I was baptized into loving oysters by my grandparents who live in Quincy, Florida, a small town on the Panhandle.
When I was a child, they insisted I use a saltine cracker as the vessel for which I could muster up the courage to eat one, and it worked. I was so proud of myself as a young girl, taking an affinity to this slimy, gooey food, forked out of a Ball jar. I went on to discover fixings – hot sauce, cocktail sauce, lemon, horseradish, pepper – a world of options and nose-burning sensations. Time and time again, I’d drown my oysters in acidic torture, numbing my mouth under mischievous smiles.
Growing up, my family and I lived in Maryland, but every December was spent on the Florida farm. Our annual road trips down the 95 were grueling, but as soon as the smell of moss filled the air, I knew we were close. My face would smell of dewy White Pine and heat. The anticipation of acreage, sweet tea, and Grammy’s hugs was enough to make my heart surge. At the farm, my siblings and I passed the time leaping atop hay barrels, scaring the neighbor’s cows, and rummaging through old tobacco barns in search of broken teacups. We knew nothing of Disney World. This was our paradise.
As the years went on, our time on the Forgotten Coast became, well… a little forgotten. My grandparents bought a second farm in Virginia to be closer to us on the holidays, so time was often spent there instead, out of ease. I went on to college in DC, began my career and continued to move further north. The Florida farm became more and more distant – a lost past and a shameful reminder that I had not visited out of convenience. My grandparents had found a way to come to me. Oysters and saltines still graced our tables, though only once or twice a year.
Ten years after graduating, I realized that I had devoted so much energy to my work, that the creative side of me was wilting. I was growing professionally, but it was becoming clear that I had to find a way to rehabilitate my body and mind from achy airplane seats and sales pitches. I needed a hobby; a second love. Something cathartic, simple, and a contrast to corporate life.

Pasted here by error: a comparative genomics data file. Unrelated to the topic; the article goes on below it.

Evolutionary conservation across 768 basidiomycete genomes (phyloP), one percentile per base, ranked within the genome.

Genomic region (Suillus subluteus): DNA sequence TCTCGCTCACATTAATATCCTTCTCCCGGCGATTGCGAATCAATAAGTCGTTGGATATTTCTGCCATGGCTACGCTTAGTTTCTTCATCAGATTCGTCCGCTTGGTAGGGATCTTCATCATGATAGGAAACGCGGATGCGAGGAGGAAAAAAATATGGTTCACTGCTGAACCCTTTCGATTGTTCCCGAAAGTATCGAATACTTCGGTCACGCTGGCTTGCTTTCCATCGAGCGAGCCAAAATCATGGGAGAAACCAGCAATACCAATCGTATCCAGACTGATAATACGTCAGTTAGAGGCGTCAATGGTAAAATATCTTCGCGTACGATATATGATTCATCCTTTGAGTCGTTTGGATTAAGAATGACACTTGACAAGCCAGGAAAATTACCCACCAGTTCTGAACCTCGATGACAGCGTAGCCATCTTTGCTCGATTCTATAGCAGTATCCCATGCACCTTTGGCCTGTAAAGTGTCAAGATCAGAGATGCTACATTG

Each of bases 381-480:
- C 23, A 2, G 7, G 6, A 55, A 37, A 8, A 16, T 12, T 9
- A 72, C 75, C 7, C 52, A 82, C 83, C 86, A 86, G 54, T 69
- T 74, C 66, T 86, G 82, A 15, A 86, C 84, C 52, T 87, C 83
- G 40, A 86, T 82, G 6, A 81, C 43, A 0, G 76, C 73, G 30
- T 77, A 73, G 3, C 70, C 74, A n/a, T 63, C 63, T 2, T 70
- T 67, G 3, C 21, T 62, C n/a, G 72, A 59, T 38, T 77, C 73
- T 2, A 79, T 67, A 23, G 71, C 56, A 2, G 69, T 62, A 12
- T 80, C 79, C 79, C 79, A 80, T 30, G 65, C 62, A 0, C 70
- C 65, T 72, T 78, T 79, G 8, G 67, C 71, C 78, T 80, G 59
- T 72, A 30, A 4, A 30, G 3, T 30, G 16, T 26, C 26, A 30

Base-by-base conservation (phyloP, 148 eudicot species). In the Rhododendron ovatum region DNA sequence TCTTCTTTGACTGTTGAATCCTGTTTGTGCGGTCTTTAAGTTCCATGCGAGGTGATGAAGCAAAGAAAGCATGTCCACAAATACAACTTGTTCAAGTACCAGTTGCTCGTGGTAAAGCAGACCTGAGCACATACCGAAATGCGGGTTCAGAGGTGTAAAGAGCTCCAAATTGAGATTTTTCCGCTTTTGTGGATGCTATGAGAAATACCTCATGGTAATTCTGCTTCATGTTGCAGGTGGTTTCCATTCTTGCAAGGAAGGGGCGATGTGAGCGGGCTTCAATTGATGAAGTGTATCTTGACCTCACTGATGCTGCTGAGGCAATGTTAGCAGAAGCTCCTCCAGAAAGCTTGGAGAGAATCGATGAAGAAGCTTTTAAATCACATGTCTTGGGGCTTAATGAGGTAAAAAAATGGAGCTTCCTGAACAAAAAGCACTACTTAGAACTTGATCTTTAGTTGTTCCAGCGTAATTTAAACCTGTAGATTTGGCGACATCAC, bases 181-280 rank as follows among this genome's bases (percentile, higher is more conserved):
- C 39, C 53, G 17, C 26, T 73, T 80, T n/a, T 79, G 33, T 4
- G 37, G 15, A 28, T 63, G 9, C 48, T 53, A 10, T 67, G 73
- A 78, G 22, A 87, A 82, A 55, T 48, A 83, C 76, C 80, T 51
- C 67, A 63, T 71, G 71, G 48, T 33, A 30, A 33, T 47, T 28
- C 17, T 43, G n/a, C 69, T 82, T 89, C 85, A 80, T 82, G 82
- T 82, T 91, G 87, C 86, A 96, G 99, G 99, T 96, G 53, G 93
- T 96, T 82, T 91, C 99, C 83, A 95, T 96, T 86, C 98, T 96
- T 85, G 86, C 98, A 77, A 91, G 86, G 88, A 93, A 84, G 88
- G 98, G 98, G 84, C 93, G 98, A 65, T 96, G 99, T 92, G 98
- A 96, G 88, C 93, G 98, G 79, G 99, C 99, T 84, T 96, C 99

I woke up one day and decided that it would be oysters. At first, I couldn’t explain very well why I chose oysters. I equated it to my Maryland roots, moving to Boston, spending all my money in raw bars, and my attraction to the coasts. Subconsciously, however, there was more meaning at play.
My gastronomic muse snowballed into a serious affair. Every weekend I was touring oyster farms, reading oyster books, and making oysters my primary source of protein. I was sharing, like a songbird, these beautiful stories about oyster farmers, their lives on the water, and their passions. My project became much more than a reprieve. It was a way for me to serve others; to elevate voices and join a community. Thousands of people began to listen, share, and take part in energizing this mission.
When my grandparents found out about my hobby, it opened a new door. I rediscovered the Gulf Coast’s connection to oysters and with that, a world of stories that my own family could share. Our time together became more than just catch-ups on life. We had new things to celebrate and learn from one another.
After fifteen years of being away, I finally returned to the Florida farm. It was an emotional reencounter of all the memories I had tucked away for half of my life. There were photos of me as a child everywhere. I was meeting younger me all over again.
During that visit, my Grandfather gave me an oyster tour of the Forgotten Coast to see the world that always was. My Grandmother and I took the backseat, poured wine into cups, and beamed out at the water as we drove across the Big Bend Bridge into Apalachicola. Wherever we stopped, I listened to their stories of past and present, and soaked up every moment with them under the warm Florida sun. Out of tradition, I poured senseless amounts of lemon, hot sauce, and horse radish onto my oysters, puckering at the tingles. This trip with my grandparents gave me the deepest feeling of “home”. We laughed a lot that day. We cried a little.
For so long, I thought I needed an outlet to create new joy in my life. But in doing so, I found the old joy. The tender, childhood kind, that’s crunchy like a saltine and soft like a grandmother’s hug. Sometimes, our choices reveal what’s deep inside us. They remind us of who we are and who we love.
Virginia Shaffer is the Founder of Lady Oyster, a blog dedicated to celebrating oysters and the passionate people who make them their world. For the last four years, she has documented the stories of shellfish farmers, oyster artists, bars, festivals, and enthusiasts. Virginia now lives in Boston with her husband and spends her weekends touring oyster farms or trying new raw bars. You can contact her at firstname.lastname@example.org, or follow her on Instagram at @Lady_Oyster.